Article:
Fight for the right to study the law
Ivor Frank was 14 when he was told by a teacher at his Hampshire comprehensive that he was not clever enough to take exams. "It will only make you depressed," said the teacher, a careers adviser.
His foster father, a lecturer at a local polytechnic, agreed. "The teacher knows best," he told him. "You don't want to set your sights too high."
But Mr Frank was determined and fought for the right to take O-levels, an experience most teenagers dreaded. Now, having also taken A-levels, a law degree and Bar finals, he is a senior barrister specialising in commercial fraud and human rights law.
Looking back, Mr Frank, now 51, said the teacher who told him to avoid exams had low expectations, because he was a child in care and because he was black.
"I was surprised by what he said. I was used to winning at sport, and did not see why I could not win at exams, if I put my mind to it. I had always read avidly."
Mr Frank is a trustee of the Frank Buttle Trust, which gives grants to disadvantaged children, and fully supports the TES Time to Care campaign.
He grew up with his two brothers and sister in an orphanage complex in Banstead, Surrey, after his Nigerian father left his Irish mother when he was four. The complex was made up of 24 houses and had its own church and school.
"Orphanages were a bit like madhouses," Mr Frank said. "They were full of kids with problems, screaming and having fights all the time. I was very motivated to get away.
"I am not sure that some of the others understood the situation they were in. Orphanage, borstal, prison was the path laid down for them, and many went that way."
When he was 13, Mr Frank went to live with foster parents in Hampshire. It was there that he excelled at sport, running middle-distance races for the county, but was told at school that exams were not for him.
He complained to his social worker, and at the age of 15 was moved to Greenshaw high school in Sutton, south-west London, where he lived alone in a bedsit.
"The place was a tip," he recalled. "It was running with damp and I did not know anyone else in the building."
His favourite teacher was an elderly Scotsman, whose eyes filled with tears during history lessons when he spoke to the class about the British empire.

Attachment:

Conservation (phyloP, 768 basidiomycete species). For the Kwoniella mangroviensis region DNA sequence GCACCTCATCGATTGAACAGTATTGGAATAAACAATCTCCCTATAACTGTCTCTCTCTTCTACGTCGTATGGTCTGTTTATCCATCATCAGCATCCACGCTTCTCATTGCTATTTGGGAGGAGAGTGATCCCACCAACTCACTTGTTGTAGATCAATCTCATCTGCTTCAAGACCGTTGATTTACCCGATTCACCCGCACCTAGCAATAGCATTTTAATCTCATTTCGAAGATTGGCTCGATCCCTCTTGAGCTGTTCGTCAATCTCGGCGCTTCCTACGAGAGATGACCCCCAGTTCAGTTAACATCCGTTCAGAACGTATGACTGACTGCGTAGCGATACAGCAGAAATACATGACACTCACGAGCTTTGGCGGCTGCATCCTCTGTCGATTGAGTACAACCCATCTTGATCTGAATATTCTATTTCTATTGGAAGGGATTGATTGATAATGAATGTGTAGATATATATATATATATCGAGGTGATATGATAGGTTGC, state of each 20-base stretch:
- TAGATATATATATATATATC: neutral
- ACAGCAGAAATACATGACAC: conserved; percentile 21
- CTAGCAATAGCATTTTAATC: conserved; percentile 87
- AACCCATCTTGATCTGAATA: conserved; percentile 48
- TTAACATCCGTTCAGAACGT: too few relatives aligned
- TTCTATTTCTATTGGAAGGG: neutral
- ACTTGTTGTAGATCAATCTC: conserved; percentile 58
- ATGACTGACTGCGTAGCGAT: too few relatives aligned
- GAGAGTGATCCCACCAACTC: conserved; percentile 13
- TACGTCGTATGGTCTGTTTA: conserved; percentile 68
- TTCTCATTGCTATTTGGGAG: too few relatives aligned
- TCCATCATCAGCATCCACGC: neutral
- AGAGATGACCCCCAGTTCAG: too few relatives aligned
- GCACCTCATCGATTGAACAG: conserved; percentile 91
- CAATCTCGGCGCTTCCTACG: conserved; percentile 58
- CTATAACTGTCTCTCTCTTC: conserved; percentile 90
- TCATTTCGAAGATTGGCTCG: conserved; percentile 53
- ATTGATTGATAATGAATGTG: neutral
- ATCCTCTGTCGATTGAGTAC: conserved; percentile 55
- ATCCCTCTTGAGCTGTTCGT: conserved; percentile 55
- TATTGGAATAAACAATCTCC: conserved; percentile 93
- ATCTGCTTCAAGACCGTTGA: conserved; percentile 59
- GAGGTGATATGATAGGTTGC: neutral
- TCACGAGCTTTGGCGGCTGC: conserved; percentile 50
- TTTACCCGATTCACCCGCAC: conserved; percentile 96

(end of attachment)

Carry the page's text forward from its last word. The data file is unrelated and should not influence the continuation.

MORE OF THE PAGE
"He told me once that if there was anyone at the school who could get to university, it was me."
After passing half a dozen O-levels, including getting an A grade in history, Mr Frank moved school again.
On the advice of his social worker, he went to Holland Park comprehensive in west London, studying for A-levels alongside the offspring of Labour politicians such as Tony Benn and Anthony Crosland.
"I was made head boy for a few months because no one else wanted it. I was in constant trouble with the head, as I was expected to be the advocate for errant youngsters who were having confrontations with their teachers."
He passed A-levels in history, English and biology. That summer, before studying philosophy and then law at University College, London, he worked as a roadsweeper for Westminster council.
"I remember the inspector coming round on his bicycle, telling me I had done a good job. He told me not to worry about university, because in a few years' time I could be an inspector like him."
Mr Frank said that not only were children in care faced with low expectations academically, but their achievements were often unrecognised.
"When I passed my exams, I never got any praise. Far from it being a positive experience, it made things difficult for me.
"I did not go to award ceremonies, including the one for my degree. I did not want to be the only person in that huge hall without the support of family and friends."
Mr Frank said he had recently attended an awards ceremony organised by Warwickshire county council to celebrate the achievements of looked-after children.
"The message has to get through to all local authorities that if their kids achieve, they should get rewards and recognition," he said.